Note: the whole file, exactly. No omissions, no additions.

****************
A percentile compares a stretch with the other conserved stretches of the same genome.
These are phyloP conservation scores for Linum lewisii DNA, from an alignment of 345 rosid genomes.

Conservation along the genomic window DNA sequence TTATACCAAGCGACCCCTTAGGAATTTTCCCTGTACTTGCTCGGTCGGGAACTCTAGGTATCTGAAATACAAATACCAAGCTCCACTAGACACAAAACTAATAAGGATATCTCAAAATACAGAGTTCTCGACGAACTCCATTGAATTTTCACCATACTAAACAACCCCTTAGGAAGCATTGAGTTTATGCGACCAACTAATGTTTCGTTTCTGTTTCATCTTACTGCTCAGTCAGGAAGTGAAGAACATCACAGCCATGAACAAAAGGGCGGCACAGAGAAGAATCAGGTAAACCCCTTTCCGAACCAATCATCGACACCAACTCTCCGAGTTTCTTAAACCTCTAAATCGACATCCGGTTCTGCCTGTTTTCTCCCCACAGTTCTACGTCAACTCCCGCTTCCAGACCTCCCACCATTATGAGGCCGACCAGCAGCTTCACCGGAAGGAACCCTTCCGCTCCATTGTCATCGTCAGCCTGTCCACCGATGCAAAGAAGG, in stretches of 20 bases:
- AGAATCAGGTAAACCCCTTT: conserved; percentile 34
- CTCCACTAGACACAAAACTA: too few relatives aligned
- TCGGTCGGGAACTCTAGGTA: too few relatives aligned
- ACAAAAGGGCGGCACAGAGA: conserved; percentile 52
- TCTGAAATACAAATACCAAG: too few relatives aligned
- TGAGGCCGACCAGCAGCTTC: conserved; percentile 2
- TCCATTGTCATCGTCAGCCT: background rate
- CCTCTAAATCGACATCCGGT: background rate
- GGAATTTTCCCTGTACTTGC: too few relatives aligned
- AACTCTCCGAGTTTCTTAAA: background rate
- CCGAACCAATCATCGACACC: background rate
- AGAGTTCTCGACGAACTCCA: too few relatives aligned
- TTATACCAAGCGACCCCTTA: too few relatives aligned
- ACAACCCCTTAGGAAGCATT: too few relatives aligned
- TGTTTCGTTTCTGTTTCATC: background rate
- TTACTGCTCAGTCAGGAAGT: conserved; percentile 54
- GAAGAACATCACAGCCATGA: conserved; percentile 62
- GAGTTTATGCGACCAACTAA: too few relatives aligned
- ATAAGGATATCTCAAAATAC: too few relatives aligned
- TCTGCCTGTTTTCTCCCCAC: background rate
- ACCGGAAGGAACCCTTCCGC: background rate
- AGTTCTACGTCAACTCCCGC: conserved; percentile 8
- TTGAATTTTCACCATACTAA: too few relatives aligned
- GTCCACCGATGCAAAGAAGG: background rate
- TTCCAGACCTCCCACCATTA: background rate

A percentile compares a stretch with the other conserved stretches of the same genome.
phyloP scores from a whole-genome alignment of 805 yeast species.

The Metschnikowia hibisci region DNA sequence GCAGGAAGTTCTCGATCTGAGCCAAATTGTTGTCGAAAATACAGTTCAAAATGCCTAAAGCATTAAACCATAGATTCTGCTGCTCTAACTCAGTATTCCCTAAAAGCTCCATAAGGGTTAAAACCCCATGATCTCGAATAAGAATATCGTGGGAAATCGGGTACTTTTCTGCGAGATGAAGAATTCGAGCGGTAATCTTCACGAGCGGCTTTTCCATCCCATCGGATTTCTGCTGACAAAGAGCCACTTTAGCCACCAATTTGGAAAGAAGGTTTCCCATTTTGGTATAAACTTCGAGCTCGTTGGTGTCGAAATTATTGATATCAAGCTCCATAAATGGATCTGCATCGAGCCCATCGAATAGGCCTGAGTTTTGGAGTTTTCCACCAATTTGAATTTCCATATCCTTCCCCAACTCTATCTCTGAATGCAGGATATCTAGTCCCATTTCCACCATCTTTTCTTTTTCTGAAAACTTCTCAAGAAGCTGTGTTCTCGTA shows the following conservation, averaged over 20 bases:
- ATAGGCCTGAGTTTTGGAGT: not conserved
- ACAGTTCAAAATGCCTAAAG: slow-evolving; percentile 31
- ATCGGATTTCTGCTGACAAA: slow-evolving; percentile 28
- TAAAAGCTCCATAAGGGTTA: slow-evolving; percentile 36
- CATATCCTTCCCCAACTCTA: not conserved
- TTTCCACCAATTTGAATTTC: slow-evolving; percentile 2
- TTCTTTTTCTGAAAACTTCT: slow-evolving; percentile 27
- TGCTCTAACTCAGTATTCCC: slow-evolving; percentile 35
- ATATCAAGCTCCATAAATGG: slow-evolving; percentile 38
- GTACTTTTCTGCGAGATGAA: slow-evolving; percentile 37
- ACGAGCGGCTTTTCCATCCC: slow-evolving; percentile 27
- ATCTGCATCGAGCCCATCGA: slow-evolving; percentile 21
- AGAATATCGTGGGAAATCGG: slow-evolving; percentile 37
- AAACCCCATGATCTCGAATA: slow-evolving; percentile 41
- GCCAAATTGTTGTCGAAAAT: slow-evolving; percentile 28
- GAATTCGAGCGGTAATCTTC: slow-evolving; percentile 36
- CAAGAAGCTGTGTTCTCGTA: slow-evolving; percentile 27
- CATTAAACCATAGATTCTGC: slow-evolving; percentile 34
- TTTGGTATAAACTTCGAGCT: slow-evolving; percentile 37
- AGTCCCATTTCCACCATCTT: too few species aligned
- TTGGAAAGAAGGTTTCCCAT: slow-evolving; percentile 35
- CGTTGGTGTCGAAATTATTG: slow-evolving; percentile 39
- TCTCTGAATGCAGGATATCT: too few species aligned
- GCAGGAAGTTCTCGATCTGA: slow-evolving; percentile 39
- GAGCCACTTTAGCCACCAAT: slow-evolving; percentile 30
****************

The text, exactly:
A percentile compares a stretch with the other conserved stretches of the same genome.
These are phyloP conservation scores for Linum lewisii DNA, from an alignment of 345 rosid genomes.

Conservation along the genomic window DNA sequence TTATACCAAGCGACCCCTTAGGAATTTTCCCTGTACTTGCTCGGTCGGGAACTCTAGGTATCTGAAATACAAATACCAAGCTCCACTAGACACAAAACTAATAAGGATATCTCAAAATACAGAGTTCTCGACGAACTCCATTGAATTTTCACCATACTAAACAACCCCTTAGGAAGCATTGAGTTTATGCGACCAACTAATGTTTCGTTTCTGTTTCATCTTACTGCTCAGTCAGGAAGTGAAGAACATCACAGCCATGAACAAAAGGGCGGCACAGAGAAGAATCAGGTAAACCCCTTTCCGAACCAATCATCGACACCAACTCTCCGAGTTTCTTAAACCTCTAAATCGACATCCGGTTCTGCCTGTTTTCTCCCCACAGTTCTACGTCAACTCCCGCTTCCAGACCTCCCACCATTATGAGGCCGACCAGCAGCTTCACCGGAAGGAACCCTTCCGCTCCATTGTCATCGTCAGCCTGTCCACCGATGCAAAGAAGG, in stretches of 20 bases:
- AGAATCAGGTAAACCCCTTT: conserved; percentile 34
- CTCCACTAGACACAAAACTA: too few relatives aligned
- TCGGTCGGGAACTCTAGGTA: too few relatives aligned
- ACAAAAGGGCGGCACAGAGA: conserved; percentile 52
- TCTGAAATACAAATACCAAG: too few relatives aligned
- TGAGGCCGACCAGCAGCTTC: conserved; percentile 2
- TCCATTGTCATCGTCAGCCT: background rate
- CCTCTAAATCGACATCCGGT: background rate
- GGAATTTTCCCTGTACTTGC: too few relatives aligned
- AACTCTCCGAGTTTCTTAAA: background rate
- CCGAACCAATCATCGACACC: background rate
- AGAGTTCTCGACGAACTCCA: too few relatives aligned
- TTATACCAAGCGACCCCTTA: too few relatives aligned
- ACAACCCCTTAGGAAGCATT: too few relatives aligned
- TGTTTCGTTTCTGTTTCATC: background rate
- TTACTGCTCAGTCAGGAAGT: conserved; percentile 54
- GAAGAACATCACAGCCATGA: conserved; percentile 62
- GAGTTTATGCGACCAACTAA: too few relatives aligned
- ATAAGGATATCTCAAAATAC: too few relatives aligned
- TCTGCCTGTTTTCTCCCCAC: background rate
- ACCGGAAGGAACCCTTCCGC: background rate
- AGTTCTACGTCAACTCCCGC: conserved; percentile 8
- TTGAATTTTCACCATACTAA: too few relatives aligned
- GTCCACCGATGCAAAGAAGG: background rate
- TTCCAGACCTCCCACCATTA: background rate

A percentile compares a stretch with the other conserved stretches of the same genome.
phyloP scores from a whole-genome alignment of 805 yeast species.

The Metschnikowia hibisci region DNA sequence GCAGGAAGTTCTCGATCTGAGCCAAATTGTTGTCGAAAATACAGTTCAAAATGCCTAAAGCATTAAACCATAGATTCTGCTGCTCTAACTCAGTATTCCCTAAAAGCTCCATAAGGGTTAAAACCCCATGATCTCGAATAAGAATATCGTGGGAAATCGGGTACTTTTCTGCGAGATGAAGAATTCGAGCGGTAATCTTCACGAGCGGCTTTTCCATCCCATCGGATTTCTGCTGACAAAGAGCCACTTTAGCCACCAATTTGGAAAGAAGGTTTCCCATTTTGGTATAAACTTCGAGCTCGTTGGTGTCGAAATTATTGATATCAAGCTCCATAAATGGATCTGCATCGAGCCCATCGAATAGGCCTGAGTTTTGGAGTTTTCCACCAATTTGAATTTCCATATCCTTCCCCAACTCTATCTCTGAATGCAGGATATCTAGTCCCATTTCCACCATCTTTTCTTTTTCTGAAAACTTCTCAAGAAGCTGTGTTCTCGTA shows the following conservation, averaged over 20 bases:
- ATAGGCCTGAGTTTTGGAGT: not conserved
- ACAGTTCAAAATGCCTAAAG: slow-evolving; percentile 31
- ATCGGATTTCTGCTGACAAA: slow-evolving; percentile 28
- TAAAAGCTCCATAAGGGTTA: slow-evolving; percentile 36
- CATATCCTTCCCCAACTCTA: not conserved
- TTTCCACCAATTTGAATTTC: slow-evolving; percentile 2
- TTCTTTTTCTGAAAACTTCT: slow-evolving; percentile 27
- TGCTCTAACTCAGTATTCCC: slow-evolving; percentile 35
- ATATCAAGCTCCATAAATGG: slow-evolving; percentile 38
- GTACTTTTCTGCGAGATGAA: slow-evolving; percentile 37
- ACGAGCGGCTTTTCCATCCC: slow-evolving; percentile 27
- ATCTGCATCGAGCCCATCGA: slow-evolving; percentile 21
- AGAATATCGTGGGAAATCGG: slow-evolving; percentile 37
- AAACCCCATGATCTCGAATA: slow-evolving; percentile 41
- GCCAAATTGTTGTCGAAAAT: slow-evolving; percentile 28
- GAATTCGAGCGGTAATCTTC: slow-evolving; percentile 36
- CAAGAAGCTGTGTTCTCGTA: slow-evolving; percentile 27
- CATTAAACCATAGATTCTGC: slow-evolving; percentile 34
- TTTGGTATAAACTTCGAGCT: slow-evolving; percentile 37
- AGTCCCATTTCCACCATCTT: too few species aligned
- TTGGAAAGAAGGTTTCCCAT: slow-evolving; percentile 35
- CGTTGGTGTCGAAATTATTG: slow-evolving; percentile 39
- TCTCTGAATGCAGGATATCT: too few species aligned
- GCAGGAAGTTCTCGATCTGA: slow-evolving; percentile 39
- GAGCCACTTTAGCCACCAAT: slow-evolving; percentile 30